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Tyler Cowen recently gave a talk on what is distinctive about George Mason economics. It was nicely summarized by Arnold Kling (who got the whole thing started with this superb essay) then attacked by Pete Boettke for giving insufficient respect to GMU’s Austrian roots.

I think Tyler and Pete both made the mistake of describing their own views of economics and attributing them to GMU. I think they missed what we have in common. Here is my take.

1. Masonomics respects theories of everything. At most departments, people specialize. They do macro not micro. Or micro but not macro. Then they specialize some more. They’re labor economists or they’re experts in employment or the housing industry or financial economics or taxation or one kind of taxation–the corproate income tax, say. Here, you can specialize and we have plenty of people who do. But we have a hoard of folks who are generalists, who apply economics to everything. Who do micro and macro. Who do health and political economy. But even more importantly, we have lots of people who have one theory and they apply it to everything, relentlessly. Or not a theory so much as a worldview or lens that they use to look at everything. I can think of at least nine of my colleagues who have this kind of research agenda and who think about their lenses most of the time. And we have “normal” economists, too who “just” apply economics to some area or other.

My peculiar lens is emergent order. I see it more often than most people. It’s not just that I’m more perceptive. It’s because I’m always looking for it. So I mention Hayek more often than other economists on EconTalk. I’m not trying to do that in order to promote an economist who I feel is neglected. It’s my lens. I got that lens from hanging around Don Boudreaux and reading Hayek. I have more than one lens. I have a bootlegger and baptist lens from Bruce Yandle for political economy. I have an increasingly Smithian lens (of the Theory of Moral Sentiments) for what motivates people. That comes from hanging around Dan Klein who uses that lens much more than most people.

But a few of my colleagues have one lens or maybe lens is the wrong word. They have a whole world view of economics integrated sometimes with psychology or genetics or philosophy. They have a coherent world view. They aren’t just applying the neoclassical (or other) mainstream paradigm to the elasticity of gasoline or even trade policy. They’re trying to explain why we laugh and cry and spend too much on health or make persistent mistakes and so on. They explain lots of stuff in ways that no one else does. Naturally, these people don’t agree with each other. So they argue with each other which is good.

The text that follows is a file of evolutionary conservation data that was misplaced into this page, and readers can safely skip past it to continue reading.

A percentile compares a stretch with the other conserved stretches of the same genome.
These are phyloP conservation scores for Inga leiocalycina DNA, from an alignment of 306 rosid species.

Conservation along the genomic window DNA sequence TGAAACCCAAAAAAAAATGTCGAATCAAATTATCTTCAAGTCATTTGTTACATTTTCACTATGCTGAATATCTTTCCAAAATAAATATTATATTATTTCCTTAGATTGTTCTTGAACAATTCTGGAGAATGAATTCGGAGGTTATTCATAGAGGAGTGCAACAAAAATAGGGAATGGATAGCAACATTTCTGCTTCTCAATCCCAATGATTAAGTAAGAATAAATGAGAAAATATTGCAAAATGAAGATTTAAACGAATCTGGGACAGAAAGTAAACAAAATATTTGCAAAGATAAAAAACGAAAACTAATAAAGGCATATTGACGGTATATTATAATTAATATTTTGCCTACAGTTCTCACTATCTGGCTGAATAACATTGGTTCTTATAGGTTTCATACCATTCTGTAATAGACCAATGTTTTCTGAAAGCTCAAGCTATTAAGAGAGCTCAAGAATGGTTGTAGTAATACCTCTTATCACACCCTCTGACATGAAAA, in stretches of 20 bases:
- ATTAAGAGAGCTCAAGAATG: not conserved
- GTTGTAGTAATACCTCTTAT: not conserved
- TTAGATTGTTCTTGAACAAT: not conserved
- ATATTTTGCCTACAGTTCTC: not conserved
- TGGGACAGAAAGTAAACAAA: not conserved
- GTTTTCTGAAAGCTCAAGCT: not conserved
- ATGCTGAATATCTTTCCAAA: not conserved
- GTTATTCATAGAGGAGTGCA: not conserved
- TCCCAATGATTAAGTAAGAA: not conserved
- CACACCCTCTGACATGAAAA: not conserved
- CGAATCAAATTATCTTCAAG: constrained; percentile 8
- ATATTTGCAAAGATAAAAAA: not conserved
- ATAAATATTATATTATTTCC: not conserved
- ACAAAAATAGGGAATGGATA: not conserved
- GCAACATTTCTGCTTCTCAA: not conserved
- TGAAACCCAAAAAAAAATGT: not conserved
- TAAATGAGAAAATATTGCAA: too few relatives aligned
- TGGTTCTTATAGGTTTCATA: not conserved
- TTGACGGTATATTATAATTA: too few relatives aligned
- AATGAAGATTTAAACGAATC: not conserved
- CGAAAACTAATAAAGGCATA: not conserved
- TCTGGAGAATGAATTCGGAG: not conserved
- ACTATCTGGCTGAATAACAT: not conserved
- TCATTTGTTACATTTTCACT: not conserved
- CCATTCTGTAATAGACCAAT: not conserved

Some departments have one guy like that. We have more than one. We might have a dozen. People like that are sometimes considered a little bit kooky and boring because they’re so predictable. They’re always arranging the facts to fit their theory. Here we honor people like that and learn from them. It’s very unusual. It’s why we write more books here compared to other departments.

BTW, part of this tolerance for big picture thinking also makes us a home for specialization that si controversial or out of favor–public choice, experimental economics and history of thought. Or even economic history.

2. We have a strong Austrian flavor, sometimes in the semi-dogmatic sense. Though at least three of us who are Austrian or semi-Austrian (Pete, Don Boudreaux and myself and there may be more) shamelessly use supply and demand when analyzing problems and teaching our students–mainstream Chicago-style price theory. But the important part of our Austrian flavor is that we respect individual choices and are skeptical of group choices. This is partly based on a respect for complexity and emergence and the knowledge problem, partly based on the strong public choice roots that are here. The other Austrian flavor is that we are skeptical, in the main, of mainstream statistical work. Or at least we act like we do. Most of the theory of everything people don’t do standard empirical work. We’re much more comfortable telling stories or accumulating facts. We have people who do “normal” statistical analysis. But again, in most places, there might be one old curmudgeon who isn’t empirical, tooled-up and comfortable with fancy econometrics. Here we have a lot of people who just don’t do use those tools when making the case for their worldview. In that sense, we are very Smithian (in the Wealth of Nations sense).

3. We don’t just speak to the academy. We blog. We write novels. We write letters to the editor. Op-ed columns. We write books for a general audience. This isn’t an aberration. It isn’t just tolerated. It’s honored. It’s the only place I know of where that is true. We actually think economics is good for the world. That’s consistent with the first point.